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Connecticut moving to repeal the Stage II Vapor Recovery Requirements?

January 3, 2012 (comments: 0)

Most of you are familiar with the Stage II rules and regulations as it relates to the equipment and activities at gasoline dispensing facilities.  Under the Clean Air Act, Stage I and II was established to minimize Volatile organic compounds (VOC) and hazardous air pollutants (HAP) VOC emissions to the atmosphere.  VOCs and HAPs are emitted from the refueling of light-duty gasoline vehicles and trucks (hereafter referred to as vehicles) at gas stations or, more formally, gasoline dispensing facilities (GDF) and from fugitive sources at GDF.


Controlling these emissions has been an issue for all stakeholders involved in the reduction of ozone and the production and dispensing of gasoline since the late 1980s. VOC and HAP emissions occur from two types of sources at GDF: Stage I and Stage II processes. Stage I refers to processes at GDF when the gasoline is delivered or transferred from the tanker truck to the underground storage tank (UST).  Stage II refers to processes at a GDF when the gasoline is delivered or transferred from the UST to the vehicle fuel tank. Emissions from Stage II processes are the focus of this article.  Stage I processes are mentioned only for clarity. Emissions from GDF are a nationwide problem, and gasoline use in vehicles and trucks is increasing annually however there has been a fundamental movement to eliminate the requirements for Stage II regulations. The reason is that the automotive manufacturers have been installing an  on-board refueling vapor recovery (ORVR) canisters for over a decade, (ORVR will be used forward in this article).  Basically the ORVR system in essence reclaims the vapor emission during the vehicle fueling process, negating the need for the complex and costly Stage II equipment at GDFs.


Eventually, given enough vehicles in use in the United States equipped with ORVR, technically Stage II equipment at the GDF is no longer required. In fact, continuing to have Stage II equipment during the fueling process for vehicles that have ORVR can actually CREATE and exasperate the emissions problem. CARB (California Air Resource Bureau) predicts that, as a result of ORVR/vacuum assist system incompatibility, “up to 35% efficiency loss could occur [in assist system control efficiency] based on theoretical calculations.”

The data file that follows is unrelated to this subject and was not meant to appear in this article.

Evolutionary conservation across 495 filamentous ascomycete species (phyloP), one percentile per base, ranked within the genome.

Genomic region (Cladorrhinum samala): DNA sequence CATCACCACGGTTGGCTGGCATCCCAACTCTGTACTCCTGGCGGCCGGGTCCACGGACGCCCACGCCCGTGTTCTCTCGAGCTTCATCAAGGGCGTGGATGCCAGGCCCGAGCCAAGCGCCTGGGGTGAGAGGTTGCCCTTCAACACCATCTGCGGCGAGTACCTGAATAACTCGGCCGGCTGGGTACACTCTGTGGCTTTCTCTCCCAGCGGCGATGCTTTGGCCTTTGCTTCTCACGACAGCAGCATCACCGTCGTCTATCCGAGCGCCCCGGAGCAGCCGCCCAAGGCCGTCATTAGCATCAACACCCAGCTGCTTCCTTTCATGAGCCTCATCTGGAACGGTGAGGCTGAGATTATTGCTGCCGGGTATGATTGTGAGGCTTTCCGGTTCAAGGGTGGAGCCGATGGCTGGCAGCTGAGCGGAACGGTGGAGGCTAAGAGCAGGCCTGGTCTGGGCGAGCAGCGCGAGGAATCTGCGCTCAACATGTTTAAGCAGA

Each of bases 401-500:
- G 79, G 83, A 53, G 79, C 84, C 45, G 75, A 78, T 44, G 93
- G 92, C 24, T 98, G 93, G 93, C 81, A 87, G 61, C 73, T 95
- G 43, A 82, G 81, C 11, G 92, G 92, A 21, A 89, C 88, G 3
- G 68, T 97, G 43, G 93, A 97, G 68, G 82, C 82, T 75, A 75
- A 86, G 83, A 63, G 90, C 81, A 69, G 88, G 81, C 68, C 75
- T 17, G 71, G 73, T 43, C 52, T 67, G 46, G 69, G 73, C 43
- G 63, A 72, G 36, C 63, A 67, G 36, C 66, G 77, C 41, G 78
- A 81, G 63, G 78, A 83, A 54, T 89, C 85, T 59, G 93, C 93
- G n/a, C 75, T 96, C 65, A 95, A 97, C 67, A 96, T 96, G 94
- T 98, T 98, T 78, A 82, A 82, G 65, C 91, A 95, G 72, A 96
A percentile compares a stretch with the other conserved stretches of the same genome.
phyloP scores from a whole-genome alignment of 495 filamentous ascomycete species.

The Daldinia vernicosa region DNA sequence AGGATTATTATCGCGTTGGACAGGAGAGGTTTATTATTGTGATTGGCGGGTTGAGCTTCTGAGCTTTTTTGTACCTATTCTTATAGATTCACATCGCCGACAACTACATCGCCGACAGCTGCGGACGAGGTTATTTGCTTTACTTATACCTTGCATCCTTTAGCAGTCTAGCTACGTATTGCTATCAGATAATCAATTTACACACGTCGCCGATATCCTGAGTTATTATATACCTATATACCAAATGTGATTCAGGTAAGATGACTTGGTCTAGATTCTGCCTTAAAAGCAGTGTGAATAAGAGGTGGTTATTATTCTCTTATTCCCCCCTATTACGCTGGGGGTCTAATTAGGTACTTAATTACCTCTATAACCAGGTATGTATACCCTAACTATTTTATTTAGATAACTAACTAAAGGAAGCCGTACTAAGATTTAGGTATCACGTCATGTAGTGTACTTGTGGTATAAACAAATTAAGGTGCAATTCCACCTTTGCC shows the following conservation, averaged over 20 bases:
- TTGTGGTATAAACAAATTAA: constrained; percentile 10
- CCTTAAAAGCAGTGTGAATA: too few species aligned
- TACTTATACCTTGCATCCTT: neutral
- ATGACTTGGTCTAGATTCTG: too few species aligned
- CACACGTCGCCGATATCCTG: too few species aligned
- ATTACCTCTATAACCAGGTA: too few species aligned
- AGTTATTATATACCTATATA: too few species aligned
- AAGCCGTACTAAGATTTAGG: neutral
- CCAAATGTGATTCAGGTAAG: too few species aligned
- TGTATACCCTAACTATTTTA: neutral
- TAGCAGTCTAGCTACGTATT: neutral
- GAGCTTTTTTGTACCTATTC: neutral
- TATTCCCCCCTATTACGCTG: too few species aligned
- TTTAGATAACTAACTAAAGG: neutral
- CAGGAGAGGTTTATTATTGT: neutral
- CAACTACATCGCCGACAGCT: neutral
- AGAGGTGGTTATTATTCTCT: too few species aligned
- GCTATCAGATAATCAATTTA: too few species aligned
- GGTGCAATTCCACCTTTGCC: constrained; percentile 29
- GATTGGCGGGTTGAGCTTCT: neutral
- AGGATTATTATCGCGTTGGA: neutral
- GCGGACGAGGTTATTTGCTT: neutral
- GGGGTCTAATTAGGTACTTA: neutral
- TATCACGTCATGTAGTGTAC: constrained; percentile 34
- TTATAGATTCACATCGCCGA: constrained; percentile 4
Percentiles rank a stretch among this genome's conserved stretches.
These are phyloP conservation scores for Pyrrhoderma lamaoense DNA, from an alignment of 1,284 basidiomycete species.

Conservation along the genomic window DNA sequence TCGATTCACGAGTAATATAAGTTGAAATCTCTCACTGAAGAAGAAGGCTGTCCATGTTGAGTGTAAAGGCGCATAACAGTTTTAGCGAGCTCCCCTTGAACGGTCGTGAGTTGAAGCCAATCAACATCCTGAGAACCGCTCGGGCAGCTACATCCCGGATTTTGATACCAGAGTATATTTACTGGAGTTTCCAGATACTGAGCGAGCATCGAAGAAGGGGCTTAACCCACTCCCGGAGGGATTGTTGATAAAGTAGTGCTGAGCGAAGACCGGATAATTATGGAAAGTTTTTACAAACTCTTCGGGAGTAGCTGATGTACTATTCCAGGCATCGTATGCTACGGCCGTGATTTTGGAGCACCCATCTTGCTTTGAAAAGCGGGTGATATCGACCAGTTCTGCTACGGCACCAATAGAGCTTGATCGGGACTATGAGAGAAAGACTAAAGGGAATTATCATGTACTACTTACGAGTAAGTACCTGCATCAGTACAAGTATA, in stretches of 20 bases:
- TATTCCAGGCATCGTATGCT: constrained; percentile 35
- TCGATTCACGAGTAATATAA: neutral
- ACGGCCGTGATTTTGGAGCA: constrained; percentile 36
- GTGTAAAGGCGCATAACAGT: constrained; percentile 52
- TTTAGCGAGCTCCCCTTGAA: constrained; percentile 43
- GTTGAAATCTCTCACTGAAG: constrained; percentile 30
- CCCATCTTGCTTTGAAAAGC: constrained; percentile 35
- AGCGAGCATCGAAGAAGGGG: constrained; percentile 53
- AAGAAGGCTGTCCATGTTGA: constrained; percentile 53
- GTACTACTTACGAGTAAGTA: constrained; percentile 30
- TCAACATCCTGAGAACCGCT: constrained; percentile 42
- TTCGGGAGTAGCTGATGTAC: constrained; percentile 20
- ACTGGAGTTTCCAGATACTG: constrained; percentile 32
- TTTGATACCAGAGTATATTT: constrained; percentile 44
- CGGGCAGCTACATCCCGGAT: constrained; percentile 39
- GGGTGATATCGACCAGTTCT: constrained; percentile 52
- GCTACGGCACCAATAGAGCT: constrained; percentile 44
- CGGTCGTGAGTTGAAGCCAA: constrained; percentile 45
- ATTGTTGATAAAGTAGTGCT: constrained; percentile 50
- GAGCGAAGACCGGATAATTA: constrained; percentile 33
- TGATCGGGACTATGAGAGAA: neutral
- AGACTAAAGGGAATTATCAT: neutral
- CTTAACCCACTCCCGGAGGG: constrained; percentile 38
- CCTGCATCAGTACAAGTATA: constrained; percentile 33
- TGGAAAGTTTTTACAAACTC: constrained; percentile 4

The Clean Air Act (CAA) Section 202 (a) (6) states, with respect to ORVR requirements, “The requirements of Section 7511a (b) (3) of this title (relating to Stage II gasoline vapor recovery) for areas classified under Section 7511 of this title as moderate for ozone shall not apply after promulgation of such standards…”


The general interpretation of this is to indicate that states with Stage II programs in Moderate ozone nonattainment areas, as well as Marginal and attainment areas in the Ozone Transport Region (OTR), may begin to phase out their Stage II programs. The Northeast states are beginning to feel pressure to repeal their Stage II programs, as in the state of Maine, which essentially has begun the process of Stage II phase out process quite some time ago  as well as other states.


According to CAA Section 202 (a) (6), the EPA Administrator may repeal the federal requirement mandating Stage II vapor recovery programs upon determination that vehicles equipped with ORVR systems are in “widespread use.”


On the question to the definition of “widespread use,” the EPA took a position as a guidance to all States that such a determination would be based on “the percentage of the automobile fleet equipped with ORVR.”  To most industry stakeholders, this suggested that “widespread use” would occur when ORVR achieves emissions reductions on a one-to-one basis when compared to Stage II.  For heavily populated areas  with strong economic “engines” such as the Northeast, that time is already here.


Connecticut is now one of the Northeast states moving forward to establish a phase out of Stage II requirements  however they are potentially looking to “beef up” the Stage I requirements but I question why……….As far as Stage I,  I’m surprised CT would even pursue tougher standards given already a pretty tough federal standards under


 National Emissions Standard for Hazardous Air Pollutants (NESHAP), Subpart CCCCCC


Traditionally Connecticut moves relatively slowly as it relates to reg. changes but there is a keen interest by the impacted stakeholders, namely the owner/operators in CT wishing to see this come to pass quickly.


 - Joel Hershey, Director

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